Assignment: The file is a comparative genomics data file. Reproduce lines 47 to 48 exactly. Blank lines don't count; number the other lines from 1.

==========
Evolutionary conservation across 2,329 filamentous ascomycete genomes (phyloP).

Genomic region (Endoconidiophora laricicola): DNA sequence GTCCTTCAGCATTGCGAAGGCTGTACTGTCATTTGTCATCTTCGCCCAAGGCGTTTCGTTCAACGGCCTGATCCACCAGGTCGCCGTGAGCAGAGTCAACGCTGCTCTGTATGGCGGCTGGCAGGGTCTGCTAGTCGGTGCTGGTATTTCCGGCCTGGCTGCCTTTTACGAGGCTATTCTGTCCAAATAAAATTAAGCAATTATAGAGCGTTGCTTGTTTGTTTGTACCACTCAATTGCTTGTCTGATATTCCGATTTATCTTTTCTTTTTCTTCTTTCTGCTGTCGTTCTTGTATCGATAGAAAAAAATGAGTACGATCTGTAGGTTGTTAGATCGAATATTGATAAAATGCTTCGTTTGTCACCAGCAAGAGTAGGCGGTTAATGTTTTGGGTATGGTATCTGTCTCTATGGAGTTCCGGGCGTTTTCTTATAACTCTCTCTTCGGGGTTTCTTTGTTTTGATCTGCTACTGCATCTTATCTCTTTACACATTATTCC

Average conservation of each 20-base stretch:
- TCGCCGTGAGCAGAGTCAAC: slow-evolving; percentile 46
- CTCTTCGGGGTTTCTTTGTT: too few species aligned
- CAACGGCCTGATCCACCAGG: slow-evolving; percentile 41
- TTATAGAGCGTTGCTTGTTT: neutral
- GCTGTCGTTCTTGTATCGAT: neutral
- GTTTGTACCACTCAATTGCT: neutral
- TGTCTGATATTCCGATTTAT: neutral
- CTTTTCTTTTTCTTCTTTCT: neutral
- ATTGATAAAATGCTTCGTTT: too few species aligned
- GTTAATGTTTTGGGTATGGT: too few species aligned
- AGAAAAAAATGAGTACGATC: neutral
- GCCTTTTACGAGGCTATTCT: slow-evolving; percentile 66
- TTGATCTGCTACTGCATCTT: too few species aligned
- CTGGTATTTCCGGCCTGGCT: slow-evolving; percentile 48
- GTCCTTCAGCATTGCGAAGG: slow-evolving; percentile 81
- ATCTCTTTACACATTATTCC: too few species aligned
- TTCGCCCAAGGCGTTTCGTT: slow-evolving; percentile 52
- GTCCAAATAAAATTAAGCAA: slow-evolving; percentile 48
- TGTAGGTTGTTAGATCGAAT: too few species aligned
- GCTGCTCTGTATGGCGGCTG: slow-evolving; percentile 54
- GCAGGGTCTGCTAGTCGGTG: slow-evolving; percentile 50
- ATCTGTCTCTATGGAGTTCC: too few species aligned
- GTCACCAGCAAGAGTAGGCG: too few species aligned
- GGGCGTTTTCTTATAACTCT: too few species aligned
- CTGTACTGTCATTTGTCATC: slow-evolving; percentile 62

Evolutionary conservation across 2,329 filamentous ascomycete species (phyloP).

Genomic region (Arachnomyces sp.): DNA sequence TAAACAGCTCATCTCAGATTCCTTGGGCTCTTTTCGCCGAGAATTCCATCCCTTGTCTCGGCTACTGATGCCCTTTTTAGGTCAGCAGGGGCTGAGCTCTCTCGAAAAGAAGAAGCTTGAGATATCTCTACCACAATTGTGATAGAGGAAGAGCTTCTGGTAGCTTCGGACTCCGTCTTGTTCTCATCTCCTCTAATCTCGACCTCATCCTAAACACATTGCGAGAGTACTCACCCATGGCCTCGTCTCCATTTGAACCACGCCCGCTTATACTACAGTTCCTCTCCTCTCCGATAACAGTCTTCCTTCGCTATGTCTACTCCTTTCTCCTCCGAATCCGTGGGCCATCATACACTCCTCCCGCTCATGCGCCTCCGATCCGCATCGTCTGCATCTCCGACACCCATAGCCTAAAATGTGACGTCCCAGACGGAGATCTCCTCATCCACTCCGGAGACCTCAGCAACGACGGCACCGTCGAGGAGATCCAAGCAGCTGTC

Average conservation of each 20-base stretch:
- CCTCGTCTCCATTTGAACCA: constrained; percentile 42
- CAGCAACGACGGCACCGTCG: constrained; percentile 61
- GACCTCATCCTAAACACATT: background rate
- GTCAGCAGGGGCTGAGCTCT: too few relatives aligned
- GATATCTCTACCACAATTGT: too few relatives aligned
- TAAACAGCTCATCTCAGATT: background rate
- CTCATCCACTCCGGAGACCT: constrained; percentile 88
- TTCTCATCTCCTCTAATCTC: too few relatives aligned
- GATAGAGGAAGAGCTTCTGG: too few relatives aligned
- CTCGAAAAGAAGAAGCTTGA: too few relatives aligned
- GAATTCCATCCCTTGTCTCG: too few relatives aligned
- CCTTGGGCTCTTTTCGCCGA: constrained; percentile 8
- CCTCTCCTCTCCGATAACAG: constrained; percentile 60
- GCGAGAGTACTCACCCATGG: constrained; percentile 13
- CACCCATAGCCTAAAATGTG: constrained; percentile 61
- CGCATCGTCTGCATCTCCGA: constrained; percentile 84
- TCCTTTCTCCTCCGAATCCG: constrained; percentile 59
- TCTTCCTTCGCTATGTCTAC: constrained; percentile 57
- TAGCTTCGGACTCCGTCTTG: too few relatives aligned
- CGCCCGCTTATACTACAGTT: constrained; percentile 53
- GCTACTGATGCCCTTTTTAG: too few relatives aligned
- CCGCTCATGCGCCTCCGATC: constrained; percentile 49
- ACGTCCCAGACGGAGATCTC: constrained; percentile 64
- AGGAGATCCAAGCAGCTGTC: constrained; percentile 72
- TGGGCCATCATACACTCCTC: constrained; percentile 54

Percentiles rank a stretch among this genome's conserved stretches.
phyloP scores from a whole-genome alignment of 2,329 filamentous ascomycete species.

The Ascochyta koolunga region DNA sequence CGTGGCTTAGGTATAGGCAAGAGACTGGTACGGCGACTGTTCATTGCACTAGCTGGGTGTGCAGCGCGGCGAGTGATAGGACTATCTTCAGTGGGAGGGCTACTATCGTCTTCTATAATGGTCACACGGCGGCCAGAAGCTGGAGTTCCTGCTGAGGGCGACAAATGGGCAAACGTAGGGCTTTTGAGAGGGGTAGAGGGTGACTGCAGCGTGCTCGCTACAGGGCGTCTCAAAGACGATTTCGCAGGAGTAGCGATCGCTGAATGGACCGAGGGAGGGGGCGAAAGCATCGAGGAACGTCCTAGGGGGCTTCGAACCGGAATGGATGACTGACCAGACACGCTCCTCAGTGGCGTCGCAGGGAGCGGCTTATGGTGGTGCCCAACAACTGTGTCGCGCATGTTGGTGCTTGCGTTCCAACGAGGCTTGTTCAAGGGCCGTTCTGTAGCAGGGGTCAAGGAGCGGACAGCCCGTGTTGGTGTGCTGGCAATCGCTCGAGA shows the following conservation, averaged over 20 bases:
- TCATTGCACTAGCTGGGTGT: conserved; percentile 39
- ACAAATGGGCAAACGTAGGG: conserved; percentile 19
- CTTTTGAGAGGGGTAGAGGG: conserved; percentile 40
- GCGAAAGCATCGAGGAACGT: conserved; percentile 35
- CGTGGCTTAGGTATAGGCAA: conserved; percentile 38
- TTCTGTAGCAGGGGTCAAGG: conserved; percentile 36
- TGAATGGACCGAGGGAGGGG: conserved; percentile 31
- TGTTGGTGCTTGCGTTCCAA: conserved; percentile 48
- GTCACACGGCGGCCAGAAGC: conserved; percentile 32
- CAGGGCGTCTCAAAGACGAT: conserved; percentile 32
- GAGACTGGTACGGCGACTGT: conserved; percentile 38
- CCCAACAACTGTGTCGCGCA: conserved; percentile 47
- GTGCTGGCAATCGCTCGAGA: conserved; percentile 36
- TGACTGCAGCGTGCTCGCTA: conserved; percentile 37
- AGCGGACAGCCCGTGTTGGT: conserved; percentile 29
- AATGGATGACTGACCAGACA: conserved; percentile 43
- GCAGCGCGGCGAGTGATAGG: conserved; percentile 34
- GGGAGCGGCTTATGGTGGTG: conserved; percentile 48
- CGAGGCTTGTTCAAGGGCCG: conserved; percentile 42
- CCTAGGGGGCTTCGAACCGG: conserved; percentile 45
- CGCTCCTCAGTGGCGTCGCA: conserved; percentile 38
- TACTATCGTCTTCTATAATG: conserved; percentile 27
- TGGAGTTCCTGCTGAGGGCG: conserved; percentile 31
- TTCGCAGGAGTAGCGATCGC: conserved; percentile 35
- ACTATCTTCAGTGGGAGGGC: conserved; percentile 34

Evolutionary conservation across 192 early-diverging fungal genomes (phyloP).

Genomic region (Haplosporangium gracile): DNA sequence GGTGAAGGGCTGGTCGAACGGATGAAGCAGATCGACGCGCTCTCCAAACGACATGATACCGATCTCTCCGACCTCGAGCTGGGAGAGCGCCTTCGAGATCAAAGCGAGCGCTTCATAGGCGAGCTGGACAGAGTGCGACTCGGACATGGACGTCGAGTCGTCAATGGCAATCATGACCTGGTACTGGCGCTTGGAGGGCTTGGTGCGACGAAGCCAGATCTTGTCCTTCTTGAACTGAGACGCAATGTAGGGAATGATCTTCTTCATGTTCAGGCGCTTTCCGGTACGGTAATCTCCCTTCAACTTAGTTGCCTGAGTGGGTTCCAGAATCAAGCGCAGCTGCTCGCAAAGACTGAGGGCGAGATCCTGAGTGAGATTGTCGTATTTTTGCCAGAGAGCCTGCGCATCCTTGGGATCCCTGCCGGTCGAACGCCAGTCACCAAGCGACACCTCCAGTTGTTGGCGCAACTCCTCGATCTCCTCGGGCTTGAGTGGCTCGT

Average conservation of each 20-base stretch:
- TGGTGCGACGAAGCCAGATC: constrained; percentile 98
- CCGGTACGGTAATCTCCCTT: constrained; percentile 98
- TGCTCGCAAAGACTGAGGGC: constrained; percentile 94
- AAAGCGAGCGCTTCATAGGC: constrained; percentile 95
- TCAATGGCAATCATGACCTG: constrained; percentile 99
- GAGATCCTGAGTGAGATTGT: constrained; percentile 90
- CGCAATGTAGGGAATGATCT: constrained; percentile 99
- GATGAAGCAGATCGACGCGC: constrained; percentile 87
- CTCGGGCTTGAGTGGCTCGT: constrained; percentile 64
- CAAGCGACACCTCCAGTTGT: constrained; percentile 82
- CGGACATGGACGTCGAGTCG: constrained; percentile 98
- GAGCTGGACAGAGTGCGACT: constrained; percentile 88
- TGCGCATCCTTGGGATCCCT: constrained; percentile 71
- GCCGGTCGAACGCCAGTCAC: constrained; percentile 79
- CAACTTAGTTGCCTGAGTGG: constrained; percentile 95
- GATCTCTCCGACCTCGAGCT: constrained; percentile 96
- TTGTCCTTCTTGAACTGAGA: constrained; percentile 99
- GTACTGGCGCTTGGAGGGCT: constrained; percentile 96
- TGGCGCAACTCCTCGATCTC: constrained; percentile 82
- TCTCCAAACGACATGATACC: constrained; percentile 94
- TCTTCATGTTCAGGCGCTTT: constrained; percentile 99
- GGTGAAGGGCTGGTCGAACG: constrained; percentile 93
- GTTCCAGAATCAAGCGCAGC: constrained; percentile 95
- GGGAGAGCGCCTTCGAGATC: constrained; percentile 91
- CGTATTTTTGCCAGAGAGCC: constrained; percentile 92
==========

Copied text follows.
- CGCATCGTCTGCATCTCCGA: constrained; percentile 84
- TCCTTTCTCCTCCGAATCCG: constrained; percentile 59